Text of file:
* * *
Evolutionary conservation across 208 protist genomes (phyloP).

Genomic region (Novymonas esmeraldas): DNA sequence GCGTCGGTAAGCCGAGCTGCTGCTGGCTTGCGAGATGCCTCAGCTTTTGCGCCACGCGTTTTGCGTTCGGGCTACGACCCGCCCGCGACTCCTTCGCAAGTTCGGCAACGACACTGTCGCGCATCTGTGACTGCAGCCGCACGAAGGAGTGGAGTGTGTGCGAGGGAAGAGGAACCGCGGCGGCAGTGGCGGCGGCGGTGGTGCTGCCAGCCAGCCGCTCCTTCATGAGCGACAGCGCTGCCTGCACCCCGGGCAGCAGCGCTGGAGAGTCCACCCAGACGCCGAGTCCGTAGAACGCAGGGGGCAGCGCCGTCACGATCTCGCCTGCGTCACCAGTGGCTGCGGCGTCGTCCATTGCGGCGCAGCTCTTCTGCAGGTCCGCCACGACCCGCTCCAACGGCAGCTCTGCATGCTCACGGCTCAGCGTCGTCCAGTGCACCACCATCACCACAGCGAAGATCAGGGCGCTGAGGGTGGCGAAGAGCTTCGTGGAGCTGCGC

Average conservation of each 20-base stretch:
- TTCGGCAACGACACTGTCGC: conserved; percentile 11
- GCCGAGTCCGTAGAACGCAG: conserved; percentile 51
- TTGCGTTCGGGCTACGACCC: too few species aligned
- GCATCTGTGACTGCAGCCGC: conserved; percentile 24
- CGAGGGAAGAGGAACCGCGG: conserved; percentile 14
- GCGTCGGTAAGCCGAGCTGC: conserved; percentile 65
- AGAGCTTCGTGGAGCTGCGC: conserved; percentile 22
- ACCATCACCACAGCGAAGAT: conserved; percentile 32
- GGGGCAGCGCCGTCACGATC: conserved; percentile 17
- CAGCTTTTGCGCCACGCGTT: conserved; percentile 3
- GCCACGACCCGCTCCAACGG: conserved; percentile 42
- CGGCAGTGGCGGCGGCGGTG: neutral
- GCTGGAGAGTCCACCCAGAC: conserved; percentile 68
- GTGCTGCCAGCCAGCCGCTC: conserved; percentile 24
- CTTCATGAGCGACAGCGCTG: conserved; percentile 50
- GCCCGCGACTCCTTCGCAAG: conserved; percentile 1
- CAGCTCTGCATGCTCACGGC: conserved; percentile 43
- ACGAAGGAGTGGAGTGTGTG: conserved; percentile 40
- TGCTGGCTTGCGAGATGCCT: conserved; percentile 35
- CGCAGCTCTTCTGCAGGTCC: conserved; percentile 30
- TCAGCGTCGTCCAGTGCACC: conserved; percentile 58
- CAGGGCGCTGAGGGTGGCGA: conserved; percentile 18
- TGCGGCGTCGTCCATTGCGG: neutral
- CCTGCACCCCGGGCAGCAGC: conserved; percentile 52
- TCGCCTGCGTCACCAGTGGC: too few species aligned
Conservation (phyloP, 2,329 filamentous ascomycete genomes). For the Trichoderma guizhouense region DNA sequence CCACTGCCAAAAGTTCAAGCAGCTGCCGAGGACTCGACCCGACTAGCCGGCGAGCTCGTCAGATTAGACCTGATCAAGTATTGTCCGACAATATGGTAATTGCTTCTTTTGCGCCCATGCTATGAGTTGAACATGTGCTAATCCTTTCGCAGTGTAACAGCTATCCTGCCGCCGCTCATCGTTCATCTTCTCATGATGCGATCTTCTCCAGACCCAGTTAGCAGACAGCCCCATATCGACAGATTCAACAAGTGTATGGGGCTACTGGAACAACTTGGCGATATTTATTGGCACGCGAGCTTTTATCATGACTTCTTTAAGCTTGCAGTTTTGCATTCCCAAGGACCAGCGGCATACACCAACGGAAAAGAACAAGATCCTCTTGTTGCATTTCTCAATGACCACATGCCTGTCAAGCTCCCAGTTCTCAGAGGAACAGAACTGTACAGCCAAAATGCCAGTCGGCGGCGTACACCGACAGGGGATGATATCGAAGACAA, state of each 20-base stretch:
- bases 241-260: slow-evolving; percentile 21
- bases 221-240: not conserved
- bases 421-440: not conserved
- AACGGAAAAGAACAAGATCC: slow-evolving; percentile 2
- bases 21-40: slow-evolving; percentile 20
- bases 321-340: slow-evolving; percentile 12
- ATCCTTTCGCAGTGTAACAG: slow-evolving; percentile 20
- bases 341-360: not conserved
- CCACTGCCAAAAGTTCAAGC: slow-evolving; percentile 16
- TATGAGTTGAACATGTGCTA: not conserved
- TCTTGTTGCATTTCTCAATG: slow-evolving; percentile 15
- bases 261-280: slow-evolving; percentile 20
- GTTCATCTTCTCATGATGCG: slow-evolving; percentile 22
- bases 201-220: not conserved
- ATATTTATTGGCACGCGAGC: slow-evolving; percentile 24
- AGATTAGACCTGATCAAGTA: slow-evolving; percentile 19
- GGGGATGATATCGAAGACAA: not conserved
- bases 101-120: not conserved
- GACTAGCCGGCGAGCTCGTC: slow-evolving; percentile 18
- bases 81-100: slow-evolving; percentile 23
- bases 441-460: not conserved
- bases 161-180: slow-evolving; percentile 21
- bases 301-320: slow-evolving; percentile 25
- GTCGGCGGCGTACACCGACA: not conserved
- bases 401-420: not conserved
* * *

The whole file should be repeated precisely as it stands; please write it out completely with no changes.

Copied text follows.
Evolutionary conservation across 208 protist genomes (phyloP).

Genomic region (Novymonas esmeraldas): DNA sequence GCGTCGGTAAGCCGAGCTGCTGCTGGCTTGCGAGATGCCTCAGCTTTTGCGCCACGCGTTTTGCGTTCGGGCTACGACCCGCCCGCGACTCCTTCGCAAGTTCGGCAACGACACTGTCGCGCATCTGTGACTGCAGCCGCACGAAGGAGTGGAGTGTGTGCGAGGGAAGAGGAACCGCGGCGGCAGTGGCGGCGGCGGTGGTGCTGCCAGCCAGCCGCTCCTTCATGAGCGACAGCGCTGCCTGCACCCCGGGCAGCAGCGCTGGAGAGTCCACCCAGACGCCGAGTCCGTAGAACGCAGGGGGCAGCGCCGTCACGATCTCGCCTGCGTCACCAGTGGCTGCGGCGTCGTCCATTGCGGCGCAGCTCTTCTGCAGGTCCGCCACGACCCGCTCCAACGGCAGCTCTGCATGCTCACGGCTCAGCGTCGTCCAGTGCACCACCATCACCACAGCGAAGATCAGGGCGCTGAGGGTGGCGAAGAGCTTCGTGGAGCTGCGC

Average conservation of each 20-base stretch:
- TTCGGCAACGACACTGTCGC: conserved; percentile 11
- GCCGAGTCCGTAGAACGCAG: conserved; percentile 51
- TTGCGTTCGGGCTACGACCC: too few species aligned
- GCATCTGTGACTGCAGCCGC: conserved; percentile 24
- CGAGGGAAGAGGAACCGCGG: conserved; percentile 14
- GCGTCGGTAAGCCGAGCTGC: conserved; percentile 65
- AGAGCTTCGTGGAGCTGCGC: conserved; percentile 22
- ACCATCACCACAGCGAAGAT: conserved; percentile 32
- GGGGCAGCGCCGTCACGATC: conserved; percentile 17
- CAGCTTTTGCGCCACGCGTT: conserved; percentile 3
- GCCACGACCCGCTCCAACGG: conserved; percentile 42
- CGGCAGTGGCGGCGGCGGTG: neutral
- GCTGGAGAGTCCACCCAGAC: conserved; percentile 68
- GTGCTGCCAGCCAGCCGCTC: conserved; percentile 24
- CTTCATGAGCGACAGCGCTG: conserved; percentile 50
- GCCCGCGACTCCTTCGCAAG: conserved; percentile 1
- CAGCTCTGCATGCTCACGGC: conserved; percentile 43
- ACGAAGGAGTGGAGTGTGTG: conserved; percentile 40
- TGCTGGCTTGCGAGATGCCT: conserved; percentile 35
- CGCAGCTCTTCTGCAGGTCC: conserved; percentile 30
- TCAGCGTCGTCCAGTGCACC: conserved; percentile 58
- CAGGGCGCTGAGGGTGGCGA: conserved; percentile 18
- TGCGGCGTCGTCCATTGCGG: neutral
- CCTGCACCCCGGGCAGCAGC: conserved; percentile 52
- TCGCCTGCGTCACCAGTGGC: too few species aligned
Conservation (phyloP, 2,329 filamentous ascomycete genomes). For the Trichoderma guizhouense region DNA sequence CCACTGCCAAAAGTTCAAGCAGCTGCCGAGGACTCGACCCGACTAGCCGGCGAGCTCGTCAGATTAGACCTGATCAAGTATTGTCCGACAATATGGTAATTGCTTCTTTTGCGCCCATGCTATGAGTTGAACATGTGCTAATCCTTTCGCAGTGTAACAGCTATCCTGCCGCCGCTCATCGTTCATCTTCTCATGATGCGATCTTCTCCAGACCCAGTTAGCAGACAGCCCCATATCGACAGATTCAACAAGTGTATGGGGCTACTGGAACAACTTGGCGATATTTATTGGCACGCGAGCTTTTATCATGACTTCTTTAAGCTTGCAGTTTTGCATTCCCAAGGACCAGCGGCATACACCAACGGAAAAGAACAAGATCCTCTTGTTGCATTTCTCAATGACCACATGCCTGTCAAGCTCCCAGTTCTCAGAGGAACAGAACTGTACAGCCAAAATGCCAGTCGGCGGCGTACACCGACAGGGGATGATATCGAAGACAA, state of each 20-base stretch:
- bases 241-260: slow-evolving; percentile 21
- bases 221-240: not conserved
- bases 421-440: not conserved
- AACGGAAAAGAACAAGATCC: slow-evolving; percentile 2
- bases 21-40: slow-evolving; percentile 20
- bases 321-340: slow-evolving; percentile 12
- ATCCTTTCGCAGTGTAACAG: slow-evolving; percentile 20
- bases 341-360: not conserved
- CCACTGCCAAAAGTTCAAGC: slow-evolving; percentile 16
- TATGAGTTGAACATGTGCTA: not conserved
- TCTTGTTGCATTTCTCAATG: slow-evolving; percentile 15
- bases 261-280: slow-evolving; percentile 20
- GTTCATCTTCTCATGATGCG: slow-evolving; percentile 22
- bases 201-220: not conserved
- ATATTTATTGGCACGCGAGC: slow-evolving; percentile 24
- AGATTAGACCTGATCAAGTA: slow-evolving; percentile 19
- GGGGATGATATCGAAGACAA: not conserved
- bases 101-120: not conserved
- GACTAGCCGGCGAGCTCGTC: slow-evolving; percentile 18
- bases 81-100: slow-evolving; percentile 23
- bases 441-460: not conserved
- bases 161-180: slow-evolving; percentile 21
- bases 301-320: slow-evolving; percentile 25
- GTCGGCGGCGTACACCGACA: not conserved
- bases 401-420: not conserved